Forum for Science, Industry and Business

Sponsored by:     3M 
Search our Site:

 

Even part-time work can have a negative effect on breastfeeding rates

30.04.2008
Part-time and casual work among new mothers has almost as big a negative impact on breastfeeding rates as returning to work full-time, says a new study led by the University of Melbourne.

While previous studies have shown that women who return to full-time work are far less likely to be breastfeeding at six months, the new Australian study is the first to show dramatically reduced breastfeeding rates in those who return on a part-time or casual basis.

The paper, to be published in the May issue of Acta Paediatrica, says a lack of paid maternity leave and low workplace support for breastfeeding are interfering with the establishment of breastfeeding among Australian women.

Lead researcher Amanda Cooklin, from the University of Melbourne’s Key Centre for Women’s Health, and colleagues Susan Donath (Murdoch Children’s Research Institute and University of Melbourne) and Lisa Amir (La Trobe University) analysed the breastfeeding rates among almost 3700 mothers and babies at six months after the birth.

They found:

Mothers who returned to work full-time within three months of birth were twice as likely to have stopped breastfeeding by the time their baby was six months, than those who were not employed;

Mothers who returned to work full time between three and six months of birth were three times as likely to have stopped breastfeeding by the time their baby was six months than non-employed women.

Women who returned to work on either a part-time or casual basis after three months were almost as likely to have stopped breastfeeding as those who worked full-time.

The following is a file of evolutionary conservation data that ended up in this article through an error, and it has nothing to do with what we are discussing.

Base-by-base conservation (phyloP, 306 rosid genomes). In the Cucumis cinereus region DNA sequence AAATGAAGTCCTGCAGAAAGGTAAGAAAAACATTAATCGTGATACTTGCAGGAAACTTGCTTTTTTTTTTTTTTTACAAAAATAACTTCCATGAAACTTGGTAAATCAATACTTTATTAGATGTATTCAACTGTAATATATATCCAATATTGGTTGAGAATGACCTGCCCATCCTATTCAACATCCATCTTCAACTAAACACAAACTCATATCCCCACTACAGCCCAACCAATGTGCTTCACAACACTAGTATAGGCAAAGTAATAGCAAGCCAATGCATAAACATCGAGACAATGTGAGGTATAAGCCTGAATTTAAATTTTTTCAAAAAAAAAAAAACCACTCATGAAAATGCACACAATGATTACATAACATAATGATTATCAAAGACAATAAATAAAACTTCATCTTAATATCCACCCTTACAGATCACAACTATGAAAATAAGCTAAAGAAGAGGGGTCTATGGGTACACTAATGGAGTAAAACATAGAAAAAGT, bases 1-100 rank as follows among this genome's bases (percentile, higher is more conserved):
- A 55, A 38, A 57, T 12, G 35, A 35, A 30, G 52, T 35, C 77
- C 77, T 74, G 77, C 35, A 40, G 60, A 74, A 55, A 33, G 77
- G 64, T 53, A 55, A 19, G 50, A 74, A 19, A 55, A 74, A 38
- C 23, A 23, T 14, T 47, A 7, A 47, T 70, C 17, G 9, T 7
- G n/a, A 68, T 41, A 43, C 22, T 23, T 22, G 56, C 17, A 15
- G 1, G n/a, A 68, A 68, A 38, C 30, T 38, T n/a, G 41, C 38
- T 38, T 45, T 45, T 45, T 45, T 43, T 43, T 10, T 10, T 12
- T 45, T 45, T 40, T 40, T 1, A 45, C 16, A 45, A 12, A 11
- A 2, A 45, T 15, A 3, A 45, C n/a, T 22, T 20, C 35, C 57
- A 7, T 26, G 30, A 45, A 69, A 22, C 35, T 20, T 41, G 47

Ms Cooklin said study results showed that early postnatal employment was a significant risk factor for an early end to breastfeeding in Australian infants.

Ms Cooklin said the findings in relation to part-time and casual work were surprising.

Previous studies in the US had found mothers who worked part-time had similar breastfeeding patterns to those who were not employed.

“In Australia however, a reduced working week does not contribute to mothers’ ability to maintain breastfeeding for six months,’’ Ms Cooklin said.

“Part-time employment is almost as much of a risk factor as full-time employment for an early end to breastfeeding.”

Ms Cooklin said a lack of privacy, fatigue, inflexible work schedules and unsupportive employers and colleagues prevented many employed women from maintaining breastfeeding.

“Given that the provision of workplace support for breastfeeding remains a matter for individual negotiation, it’s not surprising that a return to work spells the end of breastfeeding for many women.”

Ms Cooklin said lack of paid maternity leave was also affecting breastfeeding rates.

“Many women return to work sooner than they would like for financial reasons and this interferes with the establishment of breastfeeding,’’ she said.

The World Health Organisation recommends exclusive breastfeeding for the first six months of life.

However, only half of Australian infants receive any breast milk by six months and very few of these infants are exclusively breastfed.

Janine Sim-Jones | EurekAlert!
Further information:
http://www.unimelb.edu.au

More articles from Studies and Analyses:

nachricht WAKE-UP provides new treatment option for stroke patients | International study led by UKE
17.05.2018 | Universitätsklinikum Hamburg-Eppendorf

nachricht First form of therapy for childhood dementia CLN2 developed
25.04.2018 | Universitätsklinikum Hamburg-Eppendorf